In Nigeria, after a week of protests in the country, the presidency approved the dissolution of the Flight Repression Squad (SARS), which was accused of serious human rights violations.
as reported from Lagos, Liza Fabbian
It only took a few hours last weekend for the Nigerian youth to mobilize massively. First on social networks with the hashtag #EndSARS, then on the streets to demand the dismantling of this special police unit.
From the beginning, this movement enjoyed the support of Afropop’s stars, which gave it an international echo. The singers Davido or Wizkid largely passed on the information. The latter even took part in a support rally held in London on Sunday 11 October.
After a week of mobilization, the Inspector General of the Nigerian Police finally announced the dismantling of the anti-robber group in accordance with the demands of the protesters. Even better, the police chief promises the creation of an investigation team to investigate “crimes committed by the police against citizens”, which will include civil society.
Declarations that are certainly in line with the demands of civil society, but these promises still need to be realized. Because police reforms were already announced in 2017 and 2018 in Nigeria without ever succeeding.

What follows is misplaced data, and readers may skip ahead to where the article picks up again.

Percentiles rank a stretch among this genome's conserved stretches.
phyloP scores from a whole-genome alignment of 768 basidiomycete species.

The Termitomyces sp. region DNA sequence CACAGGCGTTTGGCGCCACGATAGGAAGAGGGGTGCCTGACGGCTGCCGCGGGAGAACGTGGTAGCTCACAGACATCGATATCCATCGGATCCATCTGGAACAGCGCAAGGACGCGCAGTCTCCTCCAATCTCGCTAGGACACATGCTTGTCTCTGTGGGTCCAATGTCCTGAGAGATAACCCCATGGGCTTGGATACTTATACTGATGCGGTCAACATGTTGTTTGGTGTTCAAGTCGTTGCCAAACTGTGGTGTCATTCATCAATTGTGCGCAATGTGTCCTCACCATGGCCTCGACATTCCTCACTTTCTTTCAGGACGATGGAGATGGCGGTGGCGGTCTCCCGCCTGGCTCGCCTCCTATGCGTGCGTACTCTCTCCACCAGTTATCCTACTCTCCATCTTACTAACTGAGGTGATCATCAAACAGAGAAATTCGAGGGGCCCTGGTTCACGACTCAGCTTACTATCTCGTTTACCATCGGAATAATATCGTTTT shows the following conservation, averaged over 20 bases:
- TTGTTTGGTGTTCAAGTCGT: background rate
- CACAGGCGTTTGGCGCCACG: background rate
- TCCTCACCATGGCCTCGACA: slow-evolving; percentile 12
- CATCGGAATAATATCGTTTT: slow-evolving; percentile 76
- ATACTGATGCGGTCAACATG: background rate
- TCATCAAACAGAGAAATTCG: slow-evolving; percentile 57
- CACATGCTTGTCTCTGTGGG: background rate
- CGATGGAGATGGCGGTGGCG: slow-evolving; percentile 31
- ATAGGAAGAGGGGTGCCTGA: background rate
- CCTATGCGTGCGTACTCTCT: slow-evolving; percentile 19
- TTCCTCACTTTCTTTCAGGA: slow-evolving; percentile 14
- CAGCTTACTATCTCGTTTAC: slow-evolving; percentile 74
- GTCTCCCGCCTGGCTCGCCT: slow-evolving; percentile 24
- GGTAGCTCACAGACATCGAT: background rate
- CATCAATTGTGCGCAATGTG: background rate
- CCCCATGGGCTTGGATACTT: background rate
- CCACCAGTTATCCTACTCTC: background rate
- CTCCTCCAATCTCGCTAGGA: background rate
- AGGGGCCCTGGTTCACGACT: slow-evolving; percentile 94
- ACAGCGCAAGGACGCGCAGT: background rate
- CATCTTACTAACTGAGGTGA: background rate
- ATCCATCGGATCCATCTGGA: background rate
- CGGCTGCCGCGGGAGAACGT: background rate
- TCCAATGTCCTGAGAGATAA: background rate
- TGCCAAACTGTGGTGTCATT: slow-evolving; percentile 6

Researchers and activists recall that the dissolution of the controversial brigade does not address the issue of police violence in Nigeria, which is the single currency, regardless of which entity is involved.
Skeptically, Amnesty International responded to this announcement by recalling that a young man was shot dead Saturday by Nigerian police on the sidelines of a demonstration in the southwestern part of the country.
PRESIDENT DIRECTIVE: SARS (Special Anti-Robbery Squad) of Nigeria Police Force @PoliceNG has been dissolved with immediate effect.
The Police Inspector will communicate further developments in this regard.
Presidency Nigeria (@NGRPresident) October 11, 2020